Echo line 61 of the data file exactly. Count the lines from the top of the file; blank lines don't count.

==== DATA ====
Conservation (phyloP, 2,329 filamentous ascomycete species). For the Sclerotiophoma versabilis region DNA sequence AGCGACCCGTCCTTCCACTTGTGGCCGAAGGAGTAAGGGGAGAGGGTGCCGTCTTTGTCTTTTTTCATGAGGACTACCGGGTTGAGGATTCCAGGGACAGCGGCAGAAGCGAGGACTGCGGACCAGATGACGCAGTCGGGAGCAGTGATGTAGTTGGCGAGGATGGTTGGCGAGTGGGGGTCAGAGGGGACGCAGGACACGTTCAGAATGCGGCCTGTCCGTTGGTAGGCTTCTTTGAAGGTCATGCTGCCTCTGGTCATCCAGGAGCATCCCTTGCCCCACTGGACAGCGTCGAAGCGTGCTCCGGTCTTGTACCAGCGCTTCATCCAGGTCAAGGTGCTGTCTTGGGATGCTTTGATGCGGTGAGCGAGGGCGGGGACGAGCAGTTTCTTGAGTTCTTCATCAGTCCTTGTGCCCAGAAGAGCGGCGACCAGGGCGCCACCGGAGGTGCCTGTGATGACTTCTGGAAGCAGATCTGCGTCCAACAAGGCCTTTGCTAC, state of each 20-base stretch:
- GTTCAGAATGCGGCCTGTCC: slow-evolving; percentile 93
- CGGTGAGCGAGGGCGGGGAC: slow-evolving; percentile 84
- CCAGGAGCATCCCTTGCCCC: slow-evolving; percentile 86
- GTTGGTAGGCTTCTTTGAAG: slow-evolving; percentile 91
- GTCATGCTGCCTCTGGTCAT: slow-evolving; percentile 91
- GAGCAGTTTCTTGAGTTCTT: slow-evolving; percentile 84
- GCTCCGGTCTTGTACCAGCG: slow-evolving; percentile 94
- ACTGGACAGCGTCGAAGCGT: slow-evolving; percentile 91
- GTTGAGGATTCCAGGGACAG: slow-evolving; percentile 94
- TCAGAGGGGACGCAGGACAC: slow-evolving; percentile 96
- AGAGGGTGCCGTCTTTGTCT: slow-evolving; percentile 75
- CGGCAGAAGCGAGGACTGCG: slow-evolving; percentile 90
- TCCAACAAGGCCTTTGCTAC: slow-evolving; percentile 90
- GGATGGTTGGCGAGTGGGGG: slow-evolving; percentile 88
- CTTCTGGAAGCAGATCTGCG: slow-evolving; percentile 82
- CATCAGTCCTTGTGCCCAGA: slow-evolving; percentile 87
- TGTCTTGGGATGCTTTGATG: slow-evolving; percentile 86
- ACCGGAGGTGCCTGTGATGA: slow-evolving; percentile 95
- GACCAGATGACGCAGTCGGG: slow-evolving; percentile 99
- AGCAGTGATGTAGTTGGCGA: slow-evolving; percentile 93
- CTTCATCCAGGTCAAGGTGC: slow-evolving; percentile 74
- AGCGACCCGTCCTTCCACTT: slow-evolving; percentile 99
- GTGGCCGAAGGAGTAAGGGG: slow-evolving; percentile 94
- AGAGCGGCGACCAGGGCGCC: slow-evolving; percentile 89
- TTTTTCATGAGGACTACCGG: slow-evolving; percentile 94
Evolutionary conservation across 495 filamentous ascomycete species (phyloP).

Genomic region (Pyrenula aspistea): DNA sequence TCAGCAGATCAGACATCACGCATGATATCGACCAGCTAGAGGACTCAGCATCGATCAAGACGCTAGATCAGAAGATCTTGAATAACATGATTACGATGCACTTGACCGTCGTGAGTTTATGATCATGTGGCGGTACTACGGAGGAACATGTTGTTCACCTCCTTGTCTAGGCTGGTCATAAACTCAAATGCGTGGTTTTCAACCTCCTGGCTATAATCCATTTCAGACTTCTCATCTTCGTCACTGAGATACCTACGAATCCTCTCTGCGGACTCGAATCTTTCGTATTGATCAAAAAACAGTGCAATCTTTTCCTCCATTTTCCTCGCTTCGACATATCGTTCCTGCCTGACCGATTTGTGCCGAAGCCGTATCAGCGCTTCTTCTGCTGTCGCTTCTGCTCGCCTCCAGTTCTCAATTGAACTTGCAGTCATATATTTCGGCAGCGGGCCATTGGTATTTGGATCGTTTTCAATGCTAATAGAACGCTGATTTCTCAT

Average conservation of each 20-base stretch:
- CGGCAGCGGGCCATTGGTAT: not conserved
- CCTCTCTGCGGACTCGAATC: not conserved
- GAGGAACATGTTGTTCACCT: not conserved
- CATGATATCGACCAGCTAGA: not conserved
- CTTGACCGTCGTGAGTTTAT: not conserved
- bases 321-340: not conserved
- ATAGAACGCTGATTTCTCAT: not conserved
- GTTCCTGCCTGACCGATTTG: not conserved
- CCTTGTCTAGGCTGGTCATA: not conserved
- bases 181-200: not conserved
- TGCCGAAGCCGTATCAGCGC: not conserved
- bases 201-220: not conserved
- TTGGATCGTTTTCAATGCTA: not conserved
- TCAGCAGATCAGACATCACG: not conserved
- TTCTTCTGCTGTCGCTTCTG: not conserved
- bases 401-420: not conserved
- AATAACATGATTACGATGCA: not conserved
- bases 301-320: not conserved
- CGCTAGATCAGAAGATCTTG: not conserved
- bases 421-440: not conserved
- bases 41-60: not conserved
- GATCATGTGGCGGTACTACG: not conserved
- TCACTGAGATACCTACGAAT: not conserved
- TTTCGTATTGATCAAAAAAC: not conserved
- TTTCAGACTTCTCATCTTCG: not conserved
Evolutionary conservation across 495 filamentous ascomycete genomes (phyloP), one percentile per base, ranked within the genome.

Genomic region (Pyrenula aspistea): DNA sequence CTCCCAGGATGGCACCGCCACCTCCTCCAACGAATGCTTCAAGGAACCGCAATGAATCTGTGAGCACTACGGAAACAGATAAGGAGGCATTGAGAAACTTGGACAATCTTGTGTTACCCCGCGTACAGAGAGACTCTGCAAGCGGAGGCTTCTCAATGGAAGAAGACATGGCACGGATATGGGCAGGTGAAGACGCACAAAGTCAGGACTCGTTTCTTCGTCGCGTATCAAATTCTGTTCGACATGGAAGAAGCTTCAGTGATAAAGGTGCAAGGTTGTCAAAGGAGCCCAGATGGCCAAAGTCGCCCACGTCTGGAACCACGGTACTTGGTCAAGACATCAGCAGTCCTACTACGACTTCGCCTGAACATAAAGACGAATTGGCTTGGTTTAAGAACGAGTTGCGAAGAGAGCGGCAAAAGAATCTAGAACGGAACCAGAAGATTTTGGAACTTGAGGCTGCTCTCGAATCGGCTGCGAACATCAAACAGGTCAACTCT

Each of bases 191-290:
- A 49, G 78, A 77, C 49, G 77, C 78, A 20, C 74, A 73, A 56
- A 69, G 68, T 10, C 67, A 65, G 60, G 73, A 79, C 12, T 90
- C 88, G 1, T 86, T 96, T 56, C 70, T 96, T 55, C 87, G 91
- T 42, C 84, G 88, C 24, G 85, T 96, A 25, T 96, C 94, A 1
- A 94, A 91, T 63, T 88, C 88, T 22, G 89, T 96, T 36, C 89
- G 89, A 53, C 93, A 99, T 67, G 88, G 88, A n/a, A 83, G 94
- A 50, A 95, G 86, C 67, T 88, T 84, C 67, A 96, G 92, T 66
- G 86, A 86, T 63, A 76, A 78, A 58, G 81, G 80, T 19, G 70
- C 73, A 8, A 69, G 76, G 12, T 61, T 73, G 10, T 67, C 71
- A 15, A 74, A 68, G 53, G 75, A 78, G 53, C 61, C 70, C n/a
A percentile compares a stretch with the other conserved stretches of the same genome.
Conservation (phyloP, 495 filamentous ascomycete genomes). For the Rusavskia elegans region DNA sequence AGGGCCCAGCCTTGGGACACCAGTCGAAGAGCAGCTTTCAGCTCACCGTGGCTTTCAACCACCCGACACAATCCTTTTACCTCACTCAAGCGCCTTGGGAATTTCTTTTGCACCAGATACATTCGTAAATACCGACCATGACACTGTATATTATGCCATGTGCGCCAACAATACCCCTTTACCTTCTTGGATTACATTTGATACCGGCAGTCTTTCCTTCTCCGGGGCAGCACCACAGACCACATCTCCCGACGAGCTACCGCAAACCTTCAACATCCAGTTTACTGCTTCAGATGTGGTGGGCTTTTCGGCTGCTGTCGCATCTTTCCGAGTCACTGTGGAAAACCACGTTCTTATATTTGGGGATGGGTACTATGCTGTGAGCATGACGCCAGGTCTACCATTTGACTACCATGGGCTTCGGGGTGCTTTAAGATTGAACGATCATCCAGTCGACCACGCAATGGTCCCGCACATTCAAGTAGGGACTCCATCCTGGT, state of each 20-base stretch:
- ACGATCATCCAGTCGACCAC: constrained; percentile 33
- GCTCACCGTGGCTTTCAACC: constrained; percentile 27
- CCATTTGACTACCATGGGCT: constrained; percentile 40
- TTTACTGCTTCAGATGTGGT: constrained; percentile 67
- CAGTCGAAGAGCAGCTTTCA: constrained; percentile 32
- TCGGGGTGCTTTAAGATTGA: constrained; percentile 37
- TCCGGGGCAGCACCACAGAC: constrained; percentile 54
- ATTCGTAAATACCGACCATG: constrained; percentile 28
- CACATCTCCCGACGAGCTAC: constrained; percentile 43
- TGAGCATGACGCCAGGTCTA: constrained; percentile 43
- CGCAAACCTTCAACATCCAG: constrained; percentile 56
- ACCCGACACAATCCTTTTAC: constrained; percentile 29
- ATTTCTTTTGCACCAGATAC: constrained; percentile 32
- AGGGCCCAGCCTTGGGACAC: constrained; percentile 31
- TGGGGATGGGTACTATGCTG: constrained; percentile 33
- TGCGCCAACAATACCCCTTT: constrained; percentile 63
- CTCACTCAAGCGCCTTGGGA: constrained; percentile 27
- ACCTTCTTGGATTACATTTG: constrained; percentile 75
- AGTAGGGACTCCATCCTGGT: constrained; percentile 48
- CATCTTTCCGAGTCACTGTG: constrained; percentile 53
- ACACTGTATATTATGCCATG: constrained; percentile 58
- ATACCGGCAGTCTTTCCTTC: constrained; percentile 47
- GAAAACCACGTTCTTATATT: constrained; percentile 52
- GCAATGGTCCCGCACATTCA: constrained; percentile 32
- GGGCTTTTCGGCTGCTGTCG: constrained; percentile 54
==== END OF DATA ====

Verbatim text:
- T 42, C 84, G 88, C 24, G 85, T 96, A 25, T 96, C 94, A 1